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Why Is This Little-Known Element Up Over 300%

Why Is This Little-Known Element Up Over 300%

Element ‘’V’’, better known as…

Oilfield Service Companies Bet On Full Recovery

Oilfield Service Companies Bet On Full Recovery

The return of the drilling…

Russian Navy’s Nuclear Power Plant Repair Funding Stolen

During a recent meeting in Kazan in connection with the sinking of the Volga transport Bulgaria, which killed 129 people, Russian Prime Minister Vladimir Putin angrily stated, "How did the boat operate without a license? How were tickets for it on sale at the port in the first place?! How was it allowed to leave port?! Who authorized it?! Where was Rostransnadzor (Federal Service for Transport Oversight)?... This is simply a nightmare! What sort of utter shambles do we have here?!!"

The people died when the overcrowded double-decker craft sank in a wide bend of Europe's longest river on 10 July.

The Bulgaria tragedy has raised larger questions about not only the country’s commercial vessels but its military fleet as well, Svobodnaia Pressa reported.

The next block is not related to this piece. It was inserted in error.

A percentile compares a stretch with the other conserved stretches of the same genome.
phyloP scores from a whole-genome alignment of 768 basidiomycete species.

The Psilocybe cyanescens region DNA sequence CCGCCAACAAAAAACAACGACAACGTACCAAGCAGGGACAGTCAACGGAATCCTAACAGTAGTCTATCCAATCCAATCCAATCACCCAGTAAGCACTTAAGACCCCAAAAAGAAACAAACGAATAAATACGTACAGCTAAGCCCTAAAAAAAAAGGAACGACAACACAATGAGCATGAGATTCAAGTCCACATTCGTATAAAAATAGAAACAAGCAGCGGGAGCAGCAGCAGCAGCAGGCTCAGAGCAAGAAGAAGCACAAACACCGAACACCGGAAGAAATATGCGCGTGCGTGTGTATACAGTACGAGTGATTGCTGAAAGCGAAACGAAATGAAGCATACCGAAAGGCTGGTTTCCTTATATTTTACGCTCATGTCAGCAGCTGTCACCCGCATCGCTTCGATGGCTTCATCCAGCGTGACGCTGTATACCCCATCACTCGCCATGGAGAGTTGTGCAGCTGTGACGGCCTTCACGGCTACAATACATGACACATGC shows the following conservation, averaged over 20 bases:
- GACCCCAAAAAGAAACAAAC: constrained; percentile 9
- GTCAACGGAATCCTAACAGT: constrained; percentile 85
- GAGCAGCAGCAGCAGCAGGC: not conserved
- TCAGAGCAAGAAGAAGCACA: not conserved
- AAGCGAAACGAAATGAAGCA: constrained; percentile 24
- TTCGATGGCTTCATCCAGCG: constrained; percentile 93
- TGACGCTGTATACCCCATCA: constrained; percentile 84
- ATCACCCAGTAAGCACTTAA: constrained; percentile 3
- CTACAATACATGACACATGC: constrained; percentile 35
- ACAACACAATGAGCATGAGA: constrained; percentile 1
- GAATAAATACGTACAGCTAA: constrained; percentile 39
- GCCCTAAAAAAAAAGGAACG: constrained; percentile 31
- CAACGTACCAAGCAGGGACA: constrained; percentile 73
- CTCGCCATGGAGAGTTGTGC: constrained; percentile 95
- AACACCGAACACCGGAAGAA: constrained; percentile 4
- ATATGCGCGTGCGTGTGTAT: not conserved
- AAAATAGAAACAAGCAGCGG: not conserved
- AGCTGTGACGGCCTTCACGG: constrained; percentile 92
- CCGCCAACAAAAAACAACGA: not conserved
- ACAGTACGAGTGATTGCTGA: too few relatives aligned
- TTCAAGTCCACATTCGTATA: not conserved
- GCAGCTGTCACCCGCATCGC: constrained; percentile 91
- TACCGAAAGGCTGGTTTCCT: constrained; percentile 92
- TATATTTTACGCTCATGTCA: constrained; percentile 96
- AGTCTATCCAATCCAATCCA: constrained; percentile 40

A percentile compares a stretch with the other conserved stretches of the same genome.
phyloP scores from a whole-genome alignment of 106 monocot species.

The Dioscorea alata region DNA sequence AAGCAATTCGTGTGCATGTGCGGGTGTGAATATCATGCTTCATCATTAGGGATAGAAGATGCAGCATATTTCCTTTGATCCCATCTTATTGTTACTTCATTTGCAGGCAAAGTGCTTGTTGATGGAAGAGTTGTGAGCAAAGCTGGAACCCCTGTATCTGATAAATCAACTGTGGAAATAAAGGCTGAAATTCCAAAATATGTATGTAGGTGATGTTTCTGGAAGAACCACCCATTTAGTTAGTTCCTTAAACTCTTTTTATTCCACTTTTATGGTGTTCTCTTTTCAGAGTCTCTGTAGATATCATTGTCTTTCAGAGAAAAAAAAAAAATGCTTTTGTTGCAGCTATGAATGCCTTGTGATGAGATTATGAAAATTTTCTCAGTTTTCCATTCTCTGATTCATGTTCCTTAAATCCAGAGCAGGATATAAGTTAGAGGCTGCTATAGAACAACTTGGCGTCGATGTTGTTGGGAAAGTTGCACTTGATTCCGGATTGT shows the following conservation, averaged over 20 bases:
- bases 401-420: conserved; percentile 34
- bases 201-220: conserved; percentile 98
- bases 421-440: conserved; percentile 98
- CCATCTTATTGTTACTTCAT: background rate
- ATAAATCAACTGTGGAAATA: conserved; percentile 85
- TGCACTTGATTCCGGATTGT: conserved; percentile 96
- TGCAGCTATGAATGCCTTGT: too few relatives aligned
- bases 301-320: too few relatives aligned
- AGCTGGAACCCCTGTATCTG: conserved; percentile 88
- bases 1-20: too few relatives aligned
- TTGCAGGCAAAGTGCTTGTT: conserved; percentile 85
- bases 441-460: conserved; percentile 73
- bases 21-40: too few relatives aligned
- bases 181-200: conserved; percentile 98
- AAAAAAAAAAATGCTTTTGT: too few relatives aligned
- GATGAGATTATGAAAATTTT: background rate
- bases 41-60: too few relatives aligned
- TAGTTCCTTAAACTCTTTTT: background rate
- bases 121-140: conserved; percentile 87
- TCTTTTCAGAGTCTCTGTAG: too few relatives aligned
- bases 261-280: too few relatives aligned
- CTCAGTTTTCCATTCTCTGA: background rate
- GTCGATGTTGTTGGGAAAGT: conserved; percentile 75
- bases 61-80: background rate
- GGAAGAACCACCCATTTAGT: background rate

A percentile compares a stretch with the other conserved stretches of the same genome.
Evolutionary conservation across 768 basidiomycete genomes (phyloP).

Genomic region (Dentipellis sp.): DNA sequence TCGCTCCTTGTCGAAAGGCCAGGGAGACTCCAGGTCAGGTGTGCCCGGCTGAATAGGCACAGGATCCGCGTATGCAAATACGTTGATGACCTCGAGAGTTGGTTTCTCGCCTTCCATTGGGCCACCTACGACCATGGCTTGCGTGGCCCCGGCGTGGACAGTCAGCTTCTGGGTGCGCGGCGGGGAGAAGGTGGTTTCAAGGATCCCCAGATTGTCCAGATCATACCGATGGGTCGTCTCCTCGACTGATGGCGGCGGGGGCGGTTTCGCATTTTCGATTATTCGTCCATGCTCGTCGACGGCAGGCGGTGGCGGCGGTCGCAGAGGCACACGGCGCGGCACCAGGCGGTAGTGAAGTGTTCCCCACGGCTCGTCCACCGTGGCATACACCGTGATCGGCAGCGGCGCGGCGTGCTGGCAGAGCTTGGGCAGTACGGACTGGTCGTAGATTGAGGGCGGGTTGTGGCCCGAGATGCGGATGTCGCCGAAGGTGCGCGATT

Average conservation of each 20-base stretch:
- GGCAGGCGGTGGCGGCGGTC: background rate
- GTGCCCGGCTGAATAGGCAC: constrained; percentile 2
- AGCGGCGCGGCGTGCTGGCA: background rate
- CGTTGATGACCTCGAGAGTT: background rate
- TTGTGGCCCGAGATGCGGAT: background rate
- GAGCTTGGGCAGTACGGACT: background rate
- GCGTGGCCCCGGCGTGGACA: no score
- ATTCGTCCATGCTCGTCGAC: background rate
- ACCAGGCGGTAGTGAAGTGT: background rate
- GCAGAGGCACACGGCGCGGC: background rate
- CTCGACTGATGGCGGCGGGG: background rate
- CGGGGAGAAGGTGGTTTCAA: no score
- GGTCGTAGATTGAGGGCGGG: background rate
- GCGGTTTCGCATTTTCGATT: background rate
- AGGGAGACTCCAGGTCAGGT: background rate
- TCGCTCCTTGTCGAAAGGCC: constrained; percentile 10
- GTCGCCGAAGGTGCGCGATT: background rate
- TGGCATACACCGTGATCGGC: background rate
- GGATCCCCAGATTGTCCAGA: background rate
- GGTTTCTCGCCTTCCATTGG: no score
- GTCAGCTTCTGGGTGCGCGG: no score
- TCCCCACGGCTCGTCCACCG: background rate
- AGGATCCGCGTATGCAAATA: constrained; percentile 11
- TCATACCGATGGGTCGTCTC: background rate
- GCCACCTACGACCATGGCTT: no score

Russia's General Prosecutor's Office determined that unlicensed work occurred aboard the flagship of the Northern Fleet, the heavy nuclear-powered missile cruiser Petr Velikii. After a long trek to Vladivostok and back, the ship underwent scheduled preventive maintenance in Murmansk by the ZAO Spetsialnaya Proizvodstvenno-Tekhnicheskaya Baza Zvezdochka joint-stock company.

According to the General Prosecutor's Office investigation, ZAO Spetsialnaya Proizvodstvenno-Tekhnicheskaya Baza Zvezdochka General Director Barashko signed a report stating that the repairs and upgrades had been completed and the funding had been received and spent as designated. General Prosecutor's Office investigators determined however that ZAO Spetsialnaya Proizvodstvenno-Tekhnicheskaya Baza Zvezdochka had in fact only spent just $3.6 million of the designated funds to repair the Petr Velikii, while the remaining $9.56 million designated for the repairs had in fact apparently been stolen.

By. Joao Peixe, Deputy Editor OilPrice.com



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